The Third Issue of US revenue stamps was produced between 1871 and 1874.
Shortly after the appearance of the Second Issue, there was a lot of
confusion resulting from the fact that all but the two highest
denominations of the Second Issue were printed in the same colors.
To alleviate the situation, the Department of Internal Revenue ordered that some of the denominations of the Second Issue be printed in differing colors. These new stamps are referred to as the Third Issue.
These new revenue stamps were also printed on a "chameleon" paper with silk fibers, which usually has a violet or pinkish tint.
The most common types of cancellations on these Third Issue revenue
stamps are circular or herringbone cut-cancels. Hand-stamped and
manuscript cancels are worth more.
The 2 C., 5 C., 15 C., 30 C., 1 D., and 2.50 D. denominations of these stamps exist with inverted centers. The 2 C. denomination stamps with inverted centers, though still pretty expensive, are common. The other denominations are rare, and they are seldom seen outside of major auction sales. There are also forgeries of these inverted center revenue stamps. These inverted center stamps should ONLY be purchased with a certificate of authenticity.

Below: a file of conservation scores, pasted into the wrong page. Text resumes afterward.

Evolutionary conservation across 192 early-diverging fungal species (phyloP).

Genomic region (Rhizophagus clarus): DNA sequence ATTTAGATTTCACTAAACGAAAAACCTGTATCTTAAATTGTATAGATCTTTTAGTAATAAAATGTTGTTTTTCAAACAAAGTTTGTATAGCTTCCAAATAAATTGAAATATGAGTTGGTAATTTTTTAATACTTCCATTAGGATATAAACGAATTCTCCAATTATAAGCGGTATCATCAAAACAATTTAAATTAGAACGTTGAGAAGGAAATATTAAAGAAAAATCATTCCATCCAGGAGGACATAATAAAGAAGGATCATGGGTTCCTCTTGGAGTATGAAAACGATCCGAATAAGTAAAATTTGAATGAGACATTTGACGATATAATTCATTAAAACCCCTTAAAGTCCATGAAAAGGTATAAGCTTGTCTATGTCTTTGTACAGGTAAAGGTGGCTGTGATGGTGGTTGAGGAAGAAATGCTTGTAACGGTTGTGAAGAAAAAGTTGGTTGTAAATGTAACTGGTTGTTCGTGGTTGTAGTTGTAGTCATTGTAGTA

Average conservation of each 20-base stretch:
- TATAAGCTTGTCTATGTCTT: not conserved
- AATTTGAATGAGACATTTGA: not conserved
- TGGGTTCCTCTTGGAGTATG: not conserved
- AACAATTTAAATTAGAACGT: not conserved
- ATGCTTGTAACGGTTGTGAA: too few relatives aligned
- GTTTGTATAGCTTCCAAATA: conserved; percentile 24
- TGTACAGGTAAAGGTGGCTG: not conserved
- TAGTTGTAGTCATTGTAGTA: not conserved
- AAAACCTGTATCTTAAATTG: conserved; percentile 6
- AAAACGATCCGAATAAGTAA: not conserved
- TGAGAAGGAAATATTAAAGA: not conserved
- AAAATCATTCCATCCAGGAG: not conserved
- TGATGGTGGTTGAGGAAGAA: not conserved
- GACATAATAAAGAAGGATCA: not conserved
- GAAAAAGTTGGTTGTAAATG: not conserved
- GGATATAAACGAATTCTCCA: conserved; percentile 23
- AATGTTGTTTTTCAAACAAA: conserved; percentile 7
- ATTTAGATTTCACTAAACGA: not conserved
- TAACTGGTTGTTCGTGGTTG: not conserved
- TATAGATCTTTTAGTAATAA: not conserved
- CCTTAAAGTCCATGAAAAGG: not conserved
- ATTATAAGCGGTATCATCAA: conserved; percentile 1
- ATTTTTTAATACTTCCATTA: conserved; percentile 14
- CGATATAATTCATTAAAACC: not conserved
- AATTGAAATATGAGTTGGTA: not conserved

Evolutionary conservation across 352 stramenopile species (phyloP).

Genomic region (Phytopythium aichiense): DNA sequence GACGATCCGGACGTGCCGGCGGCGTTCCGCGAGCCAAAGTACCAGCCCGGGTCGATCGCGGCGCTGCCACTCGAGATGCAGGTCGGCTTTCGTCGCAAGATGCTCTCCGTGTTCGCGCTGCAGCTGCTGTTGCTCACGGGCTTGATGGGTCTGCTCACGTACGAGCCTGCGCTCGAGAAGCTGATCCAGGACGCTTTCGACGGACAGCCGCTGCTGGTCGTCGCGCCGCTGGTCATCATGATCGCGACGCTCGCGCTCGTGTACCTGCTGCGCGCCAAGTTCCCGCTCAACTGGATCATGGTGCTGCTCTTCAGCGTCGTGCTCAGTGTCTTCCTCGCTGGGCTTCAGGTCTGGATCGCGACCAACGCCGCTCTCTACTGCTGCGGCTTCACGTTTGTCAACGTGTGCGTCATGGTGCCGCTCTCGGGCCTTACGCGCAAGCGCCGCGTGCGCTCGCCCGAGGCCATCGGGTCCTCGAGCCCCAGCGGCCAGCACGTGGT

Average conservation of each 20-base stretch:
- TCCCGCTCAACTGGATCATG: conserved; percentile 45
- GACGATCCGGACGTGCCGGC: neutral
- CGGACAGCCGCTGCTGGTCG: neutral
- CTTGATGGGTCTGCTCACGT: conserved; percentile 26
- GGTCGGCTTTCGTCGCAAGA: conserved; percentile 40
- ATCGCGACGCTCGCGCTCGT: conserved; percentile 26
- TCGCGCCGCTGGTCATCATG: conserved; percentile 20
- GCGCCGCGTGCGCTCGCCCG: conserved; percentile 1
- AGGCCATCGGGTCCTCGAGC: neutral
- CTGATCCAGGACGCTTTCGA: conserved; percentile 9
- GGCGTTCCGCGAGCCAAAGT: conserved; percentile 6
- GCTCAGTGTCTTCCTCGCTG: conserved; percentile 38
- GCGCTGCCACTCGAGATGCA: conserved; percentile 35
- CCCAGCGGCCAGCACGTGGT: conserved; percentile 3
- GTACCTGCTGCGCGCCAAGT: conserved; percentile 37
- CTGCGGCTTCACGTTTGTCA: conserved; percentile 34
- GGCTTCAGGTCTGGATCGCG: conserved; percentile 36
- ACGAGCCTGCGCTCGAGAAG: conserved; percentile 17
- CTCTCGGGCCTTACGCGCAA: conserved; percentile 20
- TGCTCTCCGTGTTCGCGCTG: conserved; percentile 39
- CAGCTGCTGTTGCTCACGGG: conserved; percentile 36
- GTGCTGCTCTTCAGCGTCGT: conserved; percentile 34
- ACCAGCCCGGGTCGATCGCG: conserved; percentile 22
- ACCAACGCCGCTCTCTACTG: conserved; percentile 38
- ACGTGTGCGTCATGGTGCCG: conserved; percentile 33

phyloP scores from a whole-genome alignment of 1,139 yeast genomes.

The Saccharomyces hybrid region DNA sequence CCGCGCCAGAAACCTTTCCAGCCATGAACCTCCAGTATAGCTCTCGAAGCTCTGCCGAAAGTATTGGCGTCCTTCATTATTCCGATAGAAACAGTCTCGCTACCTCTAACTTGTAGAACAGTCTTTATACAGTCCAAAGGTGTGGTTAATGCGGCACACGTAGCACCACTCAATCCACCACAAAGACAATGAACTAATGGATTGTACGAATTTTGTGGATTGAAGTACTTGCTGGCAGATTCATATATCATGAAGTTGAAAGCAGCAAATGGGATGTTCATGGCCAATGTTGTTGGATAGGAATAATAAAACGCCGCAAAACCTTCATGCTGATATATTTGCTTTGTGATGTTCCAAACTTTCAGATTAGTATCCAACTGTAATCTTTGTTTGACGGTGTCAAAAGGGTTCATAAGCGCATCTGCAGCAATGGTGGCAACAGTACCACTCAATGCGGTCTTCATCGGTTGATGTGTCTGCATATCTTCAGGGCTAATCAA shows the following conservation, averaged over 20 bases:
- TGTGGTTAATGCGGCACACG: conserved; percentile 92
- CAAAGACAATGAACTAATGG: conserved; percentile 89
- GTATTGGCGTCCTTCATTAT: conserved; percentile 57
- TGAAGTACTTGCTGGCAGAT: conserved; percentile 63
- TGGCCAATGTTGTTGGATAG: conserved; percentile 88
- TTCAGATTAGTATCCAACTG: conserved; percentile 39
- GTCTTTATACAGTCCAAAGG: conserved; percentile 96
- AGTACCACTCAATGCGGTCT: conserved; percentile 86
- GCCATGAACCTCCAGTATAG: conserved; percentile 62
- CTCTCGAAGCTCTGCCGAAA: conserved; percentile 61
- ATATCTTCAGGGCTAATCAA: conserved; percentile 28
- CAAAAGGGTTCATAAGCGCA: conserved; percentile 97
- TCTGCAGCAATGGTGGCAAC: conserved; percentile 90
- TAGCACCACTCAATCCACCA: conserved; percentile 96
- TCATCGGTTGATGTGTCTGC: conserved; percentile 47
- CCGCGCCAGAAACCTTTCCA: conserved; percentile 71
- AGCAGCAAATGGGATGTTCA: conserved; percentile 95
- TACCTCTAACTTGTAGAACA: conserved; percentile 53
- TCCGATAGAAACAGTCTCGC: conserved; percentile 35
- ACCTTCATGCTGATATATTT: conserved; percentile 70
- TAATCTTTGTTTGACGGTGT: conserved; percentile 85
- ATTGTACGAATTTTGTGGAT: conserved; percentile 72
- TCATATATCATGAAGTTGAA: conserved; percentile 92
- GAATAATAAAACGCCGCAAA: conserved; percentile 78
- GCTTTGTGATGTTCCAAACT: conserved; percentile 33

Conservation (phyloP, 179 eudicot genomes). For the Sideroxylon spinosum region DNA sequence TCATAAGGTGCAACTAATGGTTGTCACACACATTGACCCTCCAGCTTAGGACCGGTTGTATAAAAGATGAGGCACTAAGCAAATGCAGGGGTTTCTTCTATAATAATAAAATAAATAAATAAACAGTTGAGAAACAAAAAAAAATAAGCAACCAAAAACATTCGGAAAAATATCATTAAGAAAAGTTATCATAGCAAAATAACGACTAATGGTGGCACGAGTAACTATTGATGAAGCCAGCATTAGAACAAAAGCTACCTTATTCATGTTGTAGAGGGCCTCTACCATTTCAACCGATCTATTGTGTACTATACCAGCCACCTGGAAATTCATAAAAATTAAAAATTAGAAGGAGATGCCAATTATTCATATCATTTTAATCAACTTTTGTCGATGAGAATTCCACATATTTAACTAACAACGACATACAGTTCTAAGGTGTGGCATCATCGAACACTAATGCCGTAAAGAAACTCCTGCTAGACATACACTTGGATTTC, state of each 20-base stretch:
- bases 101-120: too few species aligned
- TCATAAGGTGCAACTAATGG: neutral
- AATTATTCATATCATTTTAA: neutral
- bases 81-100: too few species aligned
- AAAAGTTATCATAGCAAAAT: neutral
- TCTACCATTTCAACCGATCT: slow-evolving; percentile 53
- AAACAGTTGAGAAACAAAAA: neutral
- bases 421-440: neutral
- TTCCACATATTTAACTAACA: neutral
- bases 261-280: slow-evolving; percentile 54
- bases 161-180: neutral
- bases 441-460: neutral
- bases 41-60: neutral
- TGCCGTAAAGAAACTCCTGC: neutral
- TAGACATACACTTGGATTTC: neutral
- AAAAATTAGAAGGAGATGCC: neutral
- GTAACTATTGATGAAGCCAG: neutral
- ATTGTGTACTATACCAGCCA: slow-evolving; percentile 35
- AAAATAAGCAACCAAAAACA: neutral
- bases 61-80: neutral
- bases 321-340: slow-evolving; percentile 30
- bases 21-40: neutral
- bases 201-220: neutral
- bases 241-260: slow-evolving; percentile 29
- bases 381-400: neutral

The new US revenue stamp design shown above, at the left, was first issued in 1875. These new revenue stamps were printed on bluish, unwatermarked paper, perforated 12, and they all featured an allegorical representation of Liberty.
During 1878, the printers began using a new paper with a double-lined USIR watermark. This new revenue stamp watermark would continue in use until 1958.
During 1881, new varieties began to appear that were rouletted 6, instead of the usual perforation 12. An example is shown above, at the right.
These would be the last of the general purpose U.S. Internal Revenue stamps for various types of taxable paper documents. These stamps would be replaced by a new series of US revenue stamps, inscribed DOCUMENTARY, during 1898. The Documentary stamps would continue in use through 1962, and stamps required for other types of taxation would spawn many new categories of US revenue stamps.
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Third Issue of 1871-1881